A small pocket of forest in Lower Valley in the district of Bodden Town is among six sites on Grand Cayman nominated for Protected Area status under Cayman’s new National Conservation Law.
According to the nomination, protection of the site will safeguard part of the only habitat on Grand Cayman of the endangered white-shouldered bat.
The National Conservation Law provides for the establishment of new protected areas and expansion of existing protected areas.
“Nominations of lands to be protected can be submitted to the National Conservation Council annually, and any purchases that are agreed are paid for using the Environmental Protection Fund,” the Department of Environment states on its website.
Contiguous landowners and the public are invited to submit written views on the Protected Area nominations to the National Conservation Council. According to the Department of Environment website, the consultation period will end on May 2. After that, the Council will consider all written submissions before deciding whether to recommend the proposal to Cabinet, or to amend or withdraw it.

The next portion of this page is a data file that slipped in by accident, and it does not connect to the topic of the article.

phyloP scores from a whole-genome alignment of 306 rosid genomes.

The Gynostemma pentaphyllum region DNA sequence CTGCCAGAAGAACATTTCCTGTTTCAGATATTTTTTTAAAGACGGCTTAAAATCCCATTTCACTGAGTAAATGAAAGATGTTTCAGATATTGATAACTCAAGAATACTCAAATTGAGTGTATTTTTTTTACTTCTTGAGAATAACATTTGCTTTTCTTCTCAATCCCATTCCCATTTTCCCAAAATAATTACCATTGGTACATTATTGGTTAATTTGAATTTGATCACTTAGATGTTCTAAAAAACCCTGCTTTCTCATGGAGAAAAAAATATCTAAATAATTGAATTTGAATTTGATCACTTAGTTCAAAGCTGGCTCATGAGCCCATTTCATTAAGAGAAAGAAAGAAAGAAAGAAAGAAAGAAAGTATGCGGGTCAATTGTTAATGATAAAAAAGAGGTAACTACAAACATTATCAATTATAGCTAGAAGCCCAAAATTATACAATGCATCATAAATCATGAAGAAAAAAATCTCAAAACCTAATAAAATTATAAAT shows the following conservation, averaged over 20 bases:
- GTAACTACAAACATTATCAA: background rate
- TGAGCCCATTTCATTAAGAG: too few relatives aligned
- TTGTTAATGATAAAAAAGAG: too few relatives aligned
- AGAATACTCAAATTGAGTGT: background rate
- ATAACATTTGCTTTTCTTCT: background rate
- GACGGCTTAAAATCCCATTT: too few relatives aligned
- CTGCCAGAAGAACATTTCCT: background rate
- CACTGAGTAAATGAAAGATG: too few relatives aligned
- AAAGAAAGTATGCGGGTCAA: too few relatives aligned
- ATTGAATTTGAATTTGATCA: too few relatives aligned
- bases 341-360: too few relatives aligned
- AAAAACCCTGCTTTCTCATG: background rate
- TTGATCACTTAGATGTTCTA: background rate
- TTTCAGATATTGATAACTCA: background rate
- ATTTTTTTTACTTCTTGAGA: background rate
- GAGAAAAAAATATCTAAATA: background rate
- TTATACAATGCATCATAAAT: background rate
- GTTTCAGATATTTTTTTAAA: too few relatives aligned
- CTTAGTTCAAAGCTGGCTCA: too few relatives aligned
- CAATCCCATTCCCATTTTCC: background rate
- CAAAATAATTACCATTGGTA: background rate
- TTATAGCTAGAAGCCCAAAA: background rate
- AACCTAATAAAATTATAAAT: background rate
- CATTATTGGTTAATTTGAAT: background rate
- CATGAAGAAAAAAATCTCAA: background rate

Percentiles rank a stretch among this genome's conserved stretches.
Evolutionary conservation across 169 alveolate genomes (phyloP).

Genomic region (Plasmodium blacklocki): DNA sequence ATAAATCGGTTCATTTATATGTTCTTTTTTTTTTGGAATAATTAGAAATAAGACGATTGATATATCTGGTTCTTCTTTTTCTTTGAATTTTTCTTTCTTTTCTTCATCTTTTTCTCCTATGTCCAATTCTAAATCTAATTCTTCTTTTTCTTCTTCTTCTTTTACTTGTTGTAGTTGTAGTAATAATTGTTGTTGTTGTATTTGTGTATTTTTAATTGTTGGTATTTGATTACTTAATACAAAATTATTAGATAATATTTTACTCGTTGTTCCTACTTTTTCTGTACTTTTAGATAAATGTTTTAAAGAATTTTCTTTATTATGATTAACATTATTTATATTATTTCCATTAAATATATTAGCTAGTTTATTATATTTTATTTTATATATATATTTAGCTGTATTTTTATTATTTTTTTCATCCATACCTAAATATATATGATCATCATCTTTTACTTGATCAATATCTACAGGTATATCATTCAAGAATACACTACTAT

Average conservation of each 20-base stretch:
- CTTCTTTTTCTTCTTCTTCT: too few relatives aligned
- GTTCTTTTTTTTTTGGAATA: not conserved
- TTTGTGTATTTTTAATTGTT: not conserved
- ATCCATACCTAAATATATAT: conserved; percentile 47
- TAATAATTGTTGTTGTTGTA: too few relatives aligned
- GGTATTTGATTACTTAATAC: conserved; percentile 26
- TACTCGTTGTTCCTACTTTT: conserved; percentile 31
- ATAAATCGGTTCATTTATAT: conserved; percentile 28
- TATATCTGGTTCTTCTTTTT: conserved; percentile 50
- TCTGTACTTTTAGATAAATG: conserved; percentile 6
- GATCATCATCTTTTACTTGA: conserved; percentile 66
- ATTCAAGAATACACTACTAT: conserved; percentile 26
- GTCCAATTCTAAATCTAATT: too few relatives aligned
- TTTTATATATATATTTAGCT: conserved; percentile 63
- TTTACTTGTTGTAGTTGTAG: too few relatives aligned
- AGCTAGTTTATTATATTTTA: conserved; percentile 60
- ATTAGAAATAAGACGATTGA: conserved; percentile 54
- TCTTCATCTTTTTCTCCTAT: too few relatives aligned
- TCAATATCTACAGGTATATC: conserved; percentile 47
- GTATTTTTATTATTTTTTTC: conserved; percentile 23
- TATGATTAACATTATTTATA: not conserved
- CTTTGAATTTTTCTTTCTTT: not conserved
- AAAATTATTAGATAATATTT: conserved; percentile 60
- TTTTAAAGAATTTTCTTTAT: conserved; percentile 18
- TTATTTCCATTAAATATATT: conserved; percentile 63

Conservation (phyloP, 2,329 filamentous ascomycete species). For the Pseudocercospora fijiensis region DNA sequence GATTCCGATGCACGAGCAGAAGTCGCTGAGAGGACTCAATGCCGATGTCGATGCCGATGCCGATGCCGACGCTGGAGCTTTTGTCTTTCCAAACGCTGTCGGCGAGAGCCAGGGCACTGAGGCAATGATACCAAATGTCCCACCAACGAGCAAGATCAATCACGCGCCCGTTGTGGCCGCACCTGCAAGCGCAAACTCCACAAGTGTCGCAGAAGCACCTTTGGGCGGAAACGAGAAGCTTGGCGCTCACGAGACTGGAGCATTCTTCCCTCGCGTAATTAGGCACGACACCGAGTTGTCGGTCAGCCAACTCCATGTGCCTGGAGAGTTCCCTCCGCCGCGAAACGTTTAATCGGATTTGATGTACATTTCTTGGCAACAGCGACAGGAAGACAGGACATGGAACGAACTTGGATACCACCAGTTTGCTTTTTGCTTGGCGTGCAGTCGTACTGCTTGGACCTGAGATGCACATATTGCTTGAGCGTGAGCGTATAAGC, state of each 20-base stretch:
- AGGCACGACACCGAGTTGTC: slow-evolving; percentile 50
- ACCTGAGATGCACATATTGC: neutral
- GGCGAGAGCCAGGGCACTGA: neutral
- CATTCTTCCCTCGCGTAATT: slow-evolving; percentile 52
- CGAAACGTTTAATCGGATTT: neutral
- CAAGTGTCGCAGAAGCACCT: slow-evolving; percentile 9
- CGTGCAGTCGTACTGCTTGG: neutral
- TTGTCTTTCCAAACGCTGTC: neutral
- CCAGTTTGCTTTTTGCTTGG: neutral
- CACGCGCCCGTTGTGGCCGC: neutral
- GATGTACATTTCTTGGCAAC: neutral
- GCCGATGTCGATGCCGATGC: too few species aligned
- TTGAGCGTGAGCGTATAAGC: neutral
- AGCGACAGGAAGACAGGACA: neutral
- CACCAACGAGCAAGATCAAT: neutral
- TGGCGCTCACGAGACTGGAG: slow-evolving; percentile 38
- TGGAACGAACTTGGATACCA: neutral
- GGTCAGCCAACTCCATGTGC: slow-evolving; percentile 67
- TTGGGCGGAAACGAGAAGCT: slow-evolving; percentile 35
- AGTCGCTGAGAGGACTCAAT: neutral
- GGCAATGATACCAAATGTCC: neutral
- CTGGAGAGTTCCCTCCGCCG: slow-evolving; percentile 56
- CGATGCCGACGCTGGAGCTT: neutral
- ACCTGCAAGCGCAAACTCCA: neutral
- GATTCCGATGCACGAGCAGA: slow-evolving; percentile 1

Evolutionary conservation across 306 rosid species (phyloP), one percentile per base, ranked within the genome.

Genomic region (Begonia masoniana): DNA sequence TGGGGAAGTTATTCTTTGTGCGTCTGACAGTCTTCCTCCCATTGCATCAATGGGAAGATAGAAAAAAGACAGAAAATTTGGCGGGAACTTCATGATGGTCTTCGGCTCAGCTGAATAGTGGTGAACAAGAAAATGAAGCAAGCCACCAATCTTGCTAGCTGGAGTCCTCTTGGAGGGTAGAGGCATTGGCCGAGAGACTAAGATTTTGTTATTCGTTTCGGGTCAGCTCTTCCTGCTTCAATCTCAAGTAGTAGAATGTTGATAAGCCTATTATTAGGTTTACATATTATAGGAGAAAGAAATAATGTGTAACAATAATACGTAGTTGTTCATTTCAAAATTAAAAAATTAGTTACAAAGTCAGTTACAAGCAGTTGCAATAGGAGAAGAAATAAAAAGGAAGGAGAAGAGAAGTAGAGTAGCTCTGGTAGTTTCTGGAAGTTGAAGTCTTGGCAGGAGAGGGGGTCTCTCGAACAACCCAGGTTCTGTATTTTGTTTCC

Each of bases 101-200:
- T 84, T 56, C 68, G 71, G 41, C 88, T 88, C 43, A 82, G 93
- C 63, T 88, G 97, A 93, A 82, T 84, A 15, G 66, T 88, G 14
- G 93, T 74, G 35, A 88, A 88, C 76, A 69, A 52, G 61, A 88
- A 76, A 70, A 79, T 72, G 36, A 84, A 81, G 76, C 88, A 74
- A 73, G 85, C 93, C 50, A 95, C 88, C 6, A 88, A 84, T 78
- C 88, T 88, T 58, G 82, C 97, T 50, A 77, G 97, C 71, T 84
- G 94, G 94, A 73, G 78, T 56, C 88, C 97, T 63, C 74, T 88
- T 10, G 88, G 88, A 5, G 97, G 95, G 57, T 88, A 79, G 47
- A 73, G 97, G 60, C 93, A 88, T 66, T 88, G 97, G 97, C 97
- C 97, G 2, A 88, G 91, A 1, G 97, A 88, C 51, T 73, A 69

The nominated area in Lower Valley consists of two areas of Crown land together with part of one privately owned parcel, a nomination, the Council has resolved to advance. According to the nomination document, if the landowner and Cabinet approve this proposal, the natural environment in this forest area will be protected and managed according to a plan to be developed under the law.
The land forms the westernmost end of a narrow band of original dry forest that extends eastward.
“[Dry forests] are classified as lowland semi-deciduous forests and are typically dominated by Red Birch (Bursera simaruba) and Cabbage Trees (Guapira discolor),” the department states.
This particular dry forest is notable for a high density of wild fig trees, which have and still may support a small population of the White-shouldered Bat, Phyllops falcatus.
“Other endangered and endemic plants are present, and the forest flora is notably diverse,” the nomination document notes.
The nomination states that protecting the bat habitat, in turn, may help lead to the recovery and maintenance of the small and fragile population currently found there, and will begin a process which may eventually lead to protection of the whole forest area, which the nomination states is a representative and to some extent unique example of Grand Cayman’s dry forest habitat.
The nomination also notes that the area represents the only remaining dry forest area in Lower Valley, which is under threat from the invasive green iguana. The green iguanas are particularly damaging to the forest’s native fig trees on which the bats rely for food.